lican party split in Congress. Page 1.
Another member who voted for Lorimer for
senator expectea to confess today he "re
celved bribe; Page 1.
California labor commissioner says Japanese
lanor is essential to development of farm
Interests. Page 2.
Glenn H. Curtiss makes world's greatest
flight. Albany to Niw York, winning
fiu,imv prize. . rage l.
Secret of Drexel's wedding Journey out;
couple tour great lakv-s Incognito. Page 3.
Boycott of American goods in China, start
ed as protest against Angel Island deten-
' tlon. Page 2.
Angry husband kills wife and parish priest.
Latest dramatic production portrays Reno'a
tern uivurce coiony ana its workings.
Page 2.
Fight for Pitcher Al Carson between -port-
land and Vernon promise to be hot con
test, page 17.
Pacific Coast -League results; Portland 4,
Hacramento 3; L.os Angeles 8-4. San Fran
cisco 4-1; Vernon 6-0, Oakland 4-4. Page
Jim CofTroth much impressed by results of
jenries' training, page ltt.
Fast harness races expected at Driving
uuu b manure. rasa j u.
First motorcycle races success, with only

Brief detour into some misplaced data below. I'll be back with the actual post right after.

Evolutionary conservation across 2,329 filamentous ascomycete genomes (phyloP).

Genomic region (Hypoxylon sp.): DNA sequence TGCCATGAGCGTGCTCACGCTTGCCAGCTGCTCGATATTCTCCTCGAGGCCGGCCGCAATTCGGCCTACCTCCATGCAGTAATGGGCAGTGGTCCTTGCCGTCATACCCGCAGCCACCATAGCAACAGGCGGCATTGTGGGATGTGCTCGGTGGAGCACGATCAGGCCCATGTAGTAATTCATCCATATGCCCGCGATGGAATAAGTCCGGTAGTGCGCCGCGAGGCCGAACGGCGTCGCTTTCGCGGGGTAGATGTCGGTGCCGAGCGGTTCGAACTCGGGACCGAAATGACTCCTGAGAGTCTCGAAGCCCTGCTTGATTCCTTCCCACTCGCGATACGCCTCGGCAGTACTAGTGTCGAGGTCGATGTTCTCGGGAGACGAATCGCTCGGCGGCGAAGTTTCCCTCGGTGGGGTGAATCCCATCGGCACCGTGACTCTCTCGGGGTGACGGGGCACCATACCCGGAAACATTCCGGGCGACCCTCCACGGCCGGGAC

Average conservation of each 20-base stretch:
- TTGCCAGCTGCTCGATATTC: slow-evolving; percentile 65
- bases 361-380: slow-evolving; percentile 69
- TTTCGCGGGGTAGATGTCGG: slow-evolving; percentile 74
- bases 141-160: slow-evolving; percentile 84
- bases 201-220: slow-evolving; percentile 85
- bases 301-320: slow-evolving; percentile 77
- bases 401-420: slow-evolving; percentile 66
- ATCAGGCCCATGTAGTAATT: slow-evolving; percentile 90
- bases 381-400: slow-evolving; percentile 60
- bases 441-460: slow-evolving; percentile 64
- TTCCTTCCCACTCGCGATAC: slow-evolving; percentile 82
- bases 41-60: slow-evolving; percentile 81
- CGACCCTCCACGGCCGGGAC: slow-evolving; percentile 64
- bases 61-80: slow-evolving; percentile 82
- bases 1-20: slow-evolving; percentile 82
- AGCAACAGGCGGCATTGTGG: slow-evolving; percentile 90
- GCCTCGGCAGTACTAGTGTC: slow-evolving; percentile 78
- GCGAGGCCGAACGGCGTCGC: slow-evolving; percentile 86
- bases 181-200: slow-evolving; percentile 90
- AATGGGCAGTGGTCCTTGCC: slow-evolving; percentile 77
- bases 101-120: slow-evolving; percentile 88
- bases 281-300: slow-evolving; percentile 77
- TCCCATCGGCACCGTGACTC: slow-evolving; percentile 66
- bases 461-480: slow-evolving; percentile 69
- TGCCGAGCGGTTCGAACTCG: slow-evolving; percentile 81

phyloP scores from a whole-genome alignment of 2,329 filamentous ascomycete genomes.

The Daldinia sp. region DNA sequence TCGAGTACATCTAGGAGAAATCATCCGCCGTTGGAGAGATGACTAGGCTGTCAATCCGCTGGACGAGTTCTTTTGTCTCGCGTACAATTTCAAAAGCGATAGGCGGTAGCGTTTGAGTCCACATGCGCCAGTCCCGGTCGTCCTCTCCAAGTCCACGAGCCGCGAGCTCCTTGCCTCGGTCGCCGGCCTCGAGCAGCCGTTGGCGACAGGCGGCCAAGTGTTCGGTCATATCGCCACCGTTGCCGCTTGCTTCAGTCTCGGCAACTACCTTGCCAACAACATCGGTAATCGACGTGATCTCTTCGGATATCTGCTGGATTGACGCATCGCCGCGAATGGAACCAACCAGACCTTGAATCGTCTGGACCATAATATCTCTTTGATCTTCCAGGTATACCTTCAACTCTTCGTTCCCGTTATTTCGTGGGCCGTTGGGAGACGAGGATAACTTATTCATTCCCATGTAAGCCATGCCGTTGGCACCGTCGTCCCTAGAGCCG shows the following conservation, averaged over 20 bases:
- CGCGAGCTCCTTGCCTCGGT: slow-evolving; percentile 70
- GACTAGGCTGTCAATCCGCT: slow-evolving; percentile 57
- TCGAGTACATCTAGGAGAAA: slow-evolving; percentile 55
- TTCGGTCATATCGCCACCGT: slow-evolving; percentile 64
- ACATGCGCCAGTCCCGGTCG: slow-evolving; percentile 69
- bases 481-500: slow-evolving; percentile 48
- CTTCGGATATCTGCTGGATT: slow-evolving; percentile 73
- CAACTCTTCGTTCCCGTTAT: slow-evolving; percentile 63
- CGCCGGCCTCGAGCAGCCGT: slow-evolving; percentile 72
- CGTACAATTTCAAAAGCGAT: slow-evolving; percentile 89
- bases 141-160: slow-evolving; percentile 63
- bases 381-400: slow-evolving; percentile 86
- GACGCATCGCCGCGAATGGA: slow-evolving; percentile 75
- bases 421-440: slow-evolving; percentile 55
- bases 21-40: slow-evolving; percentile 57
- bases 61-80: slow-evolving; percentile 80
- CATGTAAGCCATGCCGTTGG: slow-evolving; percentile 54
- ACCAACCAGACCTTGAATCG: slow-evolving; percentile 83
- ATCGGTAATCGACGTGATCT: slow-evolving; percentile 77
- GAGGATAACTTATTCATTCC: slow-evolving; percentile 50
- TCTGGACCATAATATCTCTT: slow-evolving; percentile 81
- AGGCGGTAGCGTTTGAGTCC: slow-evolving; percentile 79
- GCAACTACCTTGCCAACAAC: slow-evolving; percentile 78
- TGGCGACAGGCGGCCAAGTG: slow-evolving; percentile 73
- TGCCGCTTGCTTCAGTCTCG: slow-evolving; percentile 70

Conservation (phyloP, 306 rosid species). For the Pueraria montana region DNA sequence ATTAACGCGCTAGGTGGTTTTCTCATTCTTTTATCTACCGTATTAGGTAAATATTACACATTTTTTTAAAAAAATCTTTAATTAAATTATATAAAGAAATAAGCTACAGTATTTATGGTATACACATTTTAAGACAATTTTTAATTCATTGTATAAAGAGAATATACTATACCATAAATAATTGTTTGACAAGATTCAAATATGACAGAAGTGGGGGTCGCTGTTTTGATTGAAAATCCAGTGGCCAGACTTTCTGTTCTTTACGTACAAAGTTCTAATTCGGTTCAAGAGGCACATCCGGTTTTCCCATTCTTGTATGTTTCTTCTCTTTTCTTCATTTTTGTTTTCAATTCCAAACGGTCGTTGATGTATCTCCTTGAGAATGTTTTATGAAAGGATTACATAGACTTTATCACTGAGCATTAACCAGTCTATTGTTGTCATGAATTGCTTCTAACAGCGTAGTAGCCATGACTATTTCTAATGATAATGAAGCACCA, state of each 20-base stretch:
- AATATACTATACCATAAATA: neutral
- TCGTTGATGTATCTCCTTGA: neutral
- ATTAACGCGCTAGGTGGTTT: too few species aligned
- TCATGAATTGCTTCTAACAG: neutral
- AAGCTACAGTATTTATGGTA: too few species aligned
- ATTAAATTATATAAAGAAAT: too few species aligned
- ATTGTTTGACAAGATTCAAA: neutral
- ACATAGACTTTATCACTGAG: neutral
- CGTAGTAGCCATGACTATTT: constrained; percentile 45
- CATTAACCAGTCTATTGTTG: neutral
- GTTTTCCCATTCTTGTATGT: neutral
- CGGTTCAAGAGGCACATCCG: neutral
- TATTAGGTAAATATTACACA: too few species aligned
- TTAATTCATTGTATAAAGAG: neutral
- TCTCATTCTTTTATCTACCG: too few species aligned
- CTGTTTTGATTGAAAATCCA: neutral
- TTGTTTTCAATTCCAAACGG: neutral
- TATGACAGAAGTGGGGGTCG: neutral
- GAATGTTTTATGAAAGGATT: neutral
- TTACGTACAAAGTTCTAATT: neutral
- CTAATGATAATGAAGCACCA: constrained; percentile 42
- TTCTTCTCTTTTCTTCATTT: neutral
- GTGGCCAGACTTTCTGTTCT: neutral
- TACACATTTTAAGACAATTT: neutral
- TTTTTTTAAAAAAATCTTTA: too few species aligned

uue acuiaeni in mar. rage 1Q.
Dllworth Derbies win from Peninsula nine
4 to a. page ij.
Pacific Northwest.
Judge Humphries making tariff campaign
is disposed to minimize Insurgent
sirengia. ruse o.
Thrasher murder mystery as deep as ever;
Davidson no longer connected with case!
page a.
Roanoke brings first visitors from Califor
nia to Rose Festival. Page 9.
Dr. Cudlipp compares Israel's wanderings
witn 40 years American slavery. Page
Thousands flocK to cemeteries to make
graves of dead bowers of beauty. Page 12.
Fort land and Vicinity.
Woman falls from three-story window, and
death soon follows. Page 18.
As Secretary of State, Governor Benson Is-
sues digest or law aixecttng political can-
dldates. Page 8. -Democrats
who favor nomination of Jeffer-
son Myers for Governor seek to ascertain
sentiment In state. Page IS.
Seattle will send large crowds to Rose Fes
tival, page IS.
Hallway men see in move of Oregon &
Washington possibility of road owned
jointly with Tacoma & Eastern. Page 9.
-Photos copyright by G. S. Bain
Senator'sValid Majority
Going Rapidly.
Broderick Eludes Detectives
Until He Finds Bonds.
Senatorship Bribery, Legislative
Jackpof' . and Desk-Contract
Frauds Promise Develop
ments in Illinois.
CHICAGO. "May 29. (Special.) An ex
citing search for Senator John Broderick,
Indicted for bribery by the Sangamon
County grand Jury, In which the saloonkeeper-statesman
succeeded - In eluding
deputy sheriffs, a squad of picked detec
tives and a score of policemen until a
bond was arranged, was today's principal